Private Fostering

If you’re thinking about asking someone else to look after your child, be aware of what might happen.

Your Local Authority has access to Police records so may know things about them that you don’t. So, it’s important to tell your Local Authority so they can protect your child. Sometimes, parents ask another family to look after their children. This is called private fostering. Parents might want their children to be privately fostered because they work or study long hours, live abroad or may have separated or divorced.

If you want to be a foster carer, find out about the child you are thinking of fostering from their birth parents - things like if they have any medical problems or require a special diet. Register the child with your own Doctor when they come to live with you.

Keep in contact with the birth parents. It’s not always easy being a private foster carer, things can still go wrong. It’s important you all need to be clear about what you expect from each other.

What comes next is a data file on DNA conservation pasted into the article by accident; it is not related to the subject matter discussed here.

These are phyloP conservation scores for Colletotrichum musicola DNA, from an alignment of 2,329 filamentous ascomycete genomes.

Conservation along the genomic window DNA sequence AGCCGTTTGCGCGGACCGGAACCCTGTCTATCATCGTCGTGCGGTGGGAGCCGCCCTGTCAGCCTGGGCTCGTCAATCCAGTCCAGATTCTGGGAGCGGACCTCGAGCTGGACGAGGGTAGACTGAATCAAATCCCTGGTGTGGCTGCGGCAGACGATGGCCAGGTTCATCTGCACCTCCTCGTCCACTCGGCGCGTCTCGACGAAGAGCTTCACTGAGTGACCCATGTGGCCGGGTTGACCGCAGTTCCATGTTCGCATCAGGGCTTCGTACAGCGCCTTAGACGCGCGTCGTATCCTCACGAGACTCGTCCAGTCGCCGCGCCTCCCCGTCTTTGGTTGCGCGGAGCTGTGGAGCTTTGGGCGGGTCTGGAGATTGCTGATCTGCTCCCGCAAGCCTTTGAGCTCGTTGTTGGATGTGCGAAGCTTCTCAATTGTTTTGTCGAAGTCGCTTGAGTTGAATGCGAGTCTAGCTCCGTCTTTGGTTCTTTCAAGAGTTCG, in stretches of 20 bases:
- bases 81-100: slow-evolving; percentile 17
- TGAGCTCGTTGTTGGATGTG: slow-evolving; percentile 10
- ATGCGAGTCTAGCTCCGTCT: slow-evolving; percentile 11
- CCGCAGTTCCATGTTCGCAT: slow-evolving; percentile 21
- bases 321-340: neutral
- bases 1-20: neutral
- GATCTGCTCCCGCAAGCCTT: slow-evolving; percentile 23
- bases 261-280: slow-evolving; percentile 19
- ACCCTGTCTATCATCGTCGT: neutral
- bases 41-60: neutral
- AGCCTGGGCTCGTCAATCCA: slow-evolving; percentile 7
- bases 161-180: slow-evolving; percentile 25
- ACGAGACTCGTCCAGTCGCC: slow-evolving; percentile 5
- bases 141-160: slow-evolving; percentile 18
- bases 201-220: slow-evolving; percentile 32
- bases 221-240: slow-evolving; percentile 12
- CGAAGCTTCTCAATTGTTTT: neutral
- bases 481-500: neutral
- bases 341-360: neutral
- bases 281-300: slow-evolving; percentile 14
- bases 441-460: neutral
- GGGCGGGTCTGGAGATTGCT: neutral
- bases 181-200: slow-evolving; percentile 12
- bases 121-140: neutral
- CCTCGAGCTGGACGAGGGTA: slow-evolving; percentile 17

What is Private Fostering?

Private fostering occurs when a child under 16 is cared for, for more than 28 days by an adult who is not a close relative, by private arrangement between the parent and the carer.

The Local Authority has specific duties in relation to private fostering arrangements, these include:

  • Checking the suitability of private foster carers.
  • Ensuring that private foster carers, parents and children are clear about who to contact for advice and support.
  • Monitoring the standards of care.
  • They must notify the Local Authority, it is an offence not to do so.
  • They must inform Children's Services at least six weeks before a planned arrangement begins.
  • If it is an emergency placement or the child is already living in private foster care, then Children's Services must be informed immediately.